Scientific Reports, an online, multidisciplinary, open access journal from the publishers of Nature (Springer Nature Publishing) has released a list of their most highly accessed physics articles in 2018 (#SREPTop100). The list is based on nature.com web analytics, covering accesses from January to December 2018. According the Scientific Reports, the list features authors from around the World, and the papers highlight valuable research within physics from an international community.
Our paper “Thermal conductivity of graphene-hBN superlattice ribbons” is one of the Top 25 most accessed papers. Being more precise, it received 1836 article views in 2018, making it the 11th most accessed paper out of more than 1133 papers published by Scientific Reports in 2018 including all areas of physics.
We are particularly proud of this work for two main reasons. First, because it is a product of Isaac M. Felix Master’s thesis, my first graduate student supervision ever. Second, because it has been completely developed and executed at UFRN, including the computational support provided by our supercomputing center NPAD. Isaac is currently on the final year of his Doctoral studies.
Coverage by UFRN news and Blog do BG.
Our third publication of 2019 “Outstanding strength, optical characteristics and thermal conductivity of graphene-like BC3 and BC6N semiconductors” has just been accepted for publication in Carbon.
Carbon-based 2D materials with honeycomb lattices, such as graphene, polyaniline carbon-nitride, and boron-carbide exhibit exceptional physical properties. Here, we propose two novel graphene-like materials with BC6N stoichiometry. We employ first-principles calculations to explore mechanical, optical and thermal transport characteristics of graphene-like BC3 and BC6N monolayers. The absence of imaginary phonon frequencies confirm the dynamical stability of BC3 and BC6N monolayers. First principles results also reveal that BC3 and BC6N present high elastic moduli and tensile strengths. Electronic structure calculations show that BC3 and BC6N monolayers are indirect and direct bandgap semiconductors, respectively. An analysis of their optical absorption spectra reveals absorption peaks for in-plane polarization in the visible range. Finally, ab-initio based anharmonic lattice dynamics calculations predict room temperature lattice thermal conductivities of 410 and 1710 W/-K, respectively. Notably, the thermal conductivity of BC6N is one of the highest among 2D materials. Our results indicate that those new BC6N monolayers are promising candidates for the design of novel nanodevices.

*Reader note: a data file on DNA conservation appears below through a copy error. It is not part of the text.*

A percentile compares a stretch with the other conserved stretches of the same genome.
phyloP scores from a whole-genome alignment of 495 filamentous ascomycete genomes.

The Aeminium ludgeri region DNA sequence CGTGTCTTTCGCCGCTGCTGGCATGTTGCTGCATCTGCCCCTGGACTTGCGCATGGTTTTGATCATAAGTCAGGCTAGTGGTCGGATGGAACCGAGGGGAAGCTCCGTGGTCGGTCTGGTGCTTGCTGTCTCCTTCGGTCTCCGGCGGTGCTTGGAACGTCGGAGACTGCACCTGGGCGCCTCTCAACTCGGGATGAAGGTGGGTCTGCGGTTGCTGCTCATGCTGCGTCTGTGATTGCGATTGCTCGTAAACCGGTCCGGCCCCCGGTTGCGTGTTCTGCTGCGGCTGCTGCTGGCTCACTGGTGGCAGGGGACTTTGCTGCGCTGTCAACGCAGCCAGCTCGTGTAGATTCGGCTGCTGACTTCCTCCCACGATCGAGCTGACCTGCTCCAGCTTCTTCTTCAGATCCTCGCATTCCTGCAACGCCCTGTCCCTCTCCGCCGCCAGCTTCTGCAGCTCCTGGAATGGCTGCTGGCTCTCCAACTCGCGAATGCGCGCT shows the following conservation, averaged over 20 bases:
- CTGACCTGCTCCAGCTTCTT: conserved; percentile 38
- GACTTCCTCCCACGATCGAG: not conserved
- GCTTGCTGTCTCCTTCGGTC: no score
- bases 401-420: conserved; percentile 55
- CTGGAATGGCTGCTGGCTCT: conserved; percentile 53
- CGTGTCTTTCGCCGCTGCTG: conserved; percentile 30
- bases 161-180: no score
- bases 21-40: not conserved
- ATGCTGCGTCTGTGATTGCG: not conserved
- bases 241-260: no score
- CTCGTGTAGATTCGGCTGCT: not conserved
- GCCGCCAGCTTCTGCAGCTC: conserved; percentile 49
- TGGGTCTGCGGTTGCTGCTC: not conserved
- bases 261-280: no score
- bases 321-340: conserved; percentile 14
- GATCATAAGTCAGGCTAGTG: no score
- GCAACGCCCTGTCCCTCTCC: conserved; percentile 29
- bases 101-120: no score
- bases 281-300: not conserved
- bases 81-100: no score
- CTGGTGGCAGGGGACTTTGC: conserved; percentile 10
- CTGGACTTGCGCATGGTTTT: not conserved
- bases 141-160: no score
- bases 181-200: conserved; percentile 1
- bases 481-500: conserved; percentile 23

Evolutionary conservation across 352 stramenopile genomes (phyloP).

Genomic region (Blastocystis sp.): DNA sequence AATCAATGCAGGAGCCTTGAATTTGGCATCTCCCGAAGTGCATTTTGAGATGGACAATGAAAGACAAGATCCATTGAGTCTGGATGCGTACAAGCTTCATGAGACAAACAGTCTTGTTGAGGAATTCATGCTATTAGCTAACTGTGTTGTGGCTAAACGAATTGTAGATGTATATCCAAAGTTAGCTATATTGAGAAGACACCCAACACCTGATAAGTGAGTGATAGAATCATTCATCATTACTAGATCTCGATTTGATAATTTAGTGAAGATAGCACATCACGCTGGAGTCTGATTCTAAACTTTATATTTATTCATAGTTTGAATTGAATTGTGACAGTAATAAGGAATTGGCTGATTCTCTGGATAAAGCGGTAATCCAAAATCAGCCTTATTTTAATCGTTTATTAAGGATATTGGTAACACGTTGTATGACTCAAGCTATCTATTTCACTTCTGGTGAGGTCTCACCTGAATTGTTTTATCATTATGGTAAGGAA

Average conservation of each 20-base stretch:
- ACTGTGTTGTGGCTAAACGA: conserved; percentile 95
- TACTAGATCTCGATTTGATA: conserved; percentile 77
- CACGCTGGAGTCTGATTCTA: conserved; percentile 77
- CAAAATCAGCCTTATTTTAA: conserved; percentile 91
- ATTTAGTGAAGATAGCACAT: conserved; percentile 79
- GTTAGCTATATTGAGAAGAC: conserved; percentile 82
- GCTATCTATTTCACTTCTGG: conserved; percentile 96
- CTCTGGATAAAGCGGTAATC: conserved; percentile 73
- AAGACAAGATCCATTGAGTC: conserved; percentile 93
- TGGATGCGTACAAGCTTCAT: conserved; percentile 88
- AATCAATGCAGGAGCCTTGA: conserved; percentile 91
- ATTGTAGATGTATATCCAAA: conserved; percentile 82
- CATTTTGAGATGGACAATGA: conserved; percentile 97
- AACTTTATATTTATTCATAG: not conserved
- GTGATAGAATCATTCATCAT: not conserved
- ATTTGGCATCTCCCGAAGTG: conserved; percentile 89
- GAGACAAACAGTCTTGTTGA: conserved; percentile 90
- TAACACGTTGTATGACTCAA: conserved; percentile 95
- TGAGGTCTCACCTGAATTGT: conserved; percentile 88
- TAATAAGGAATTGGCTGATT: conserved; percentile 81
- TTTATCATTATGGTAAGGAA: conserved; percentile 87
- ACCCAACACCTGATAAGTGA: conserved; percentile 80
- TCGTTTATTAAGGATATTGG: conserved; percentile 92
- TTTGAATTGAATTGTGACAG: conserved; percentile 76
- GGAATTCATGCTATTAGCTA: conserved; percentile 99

This work is our most recent collaboration with Dr. Bohayra Mortazavi and Prof. Timon Rabczuk at Bauhaus-Universität Weimar.
My first ever publication in a physics education journal, “Total entropy variation for an object in contact with heat reservoirs: the path to reversibility” has just been accepted for publication in Revista Brasileira de Ensino de Física, published by the Brazilian Physical Society.
In this paper we explore the second law of thermodynamics, which is one of the least understood fundamental physical laws among science and engineering students, possibly due to its subtleness and alternative statements. We consider the entropy variation of an isolated system composed of an object and one or more heat reservoirs, as the absolute temperature of the object varies due to heat exchange with the reservoirs, one at a time. We obtain a general expression for the total entropy variation, ∆S, in terms of the object’s heat capacity and the number of reservoirs, N. We employ a simple numerical routine to show that ∆S decreases as N increases, approaching zero as N becomes very large. Since the temperature difference between subsequent reservoirs becomes infinitesimal as N increases, we analytically show that ∆S vanishes, in accordance with the second law of thermodynamics. In the manuscript we also propose an undergraduate exam problem based on this demonstration.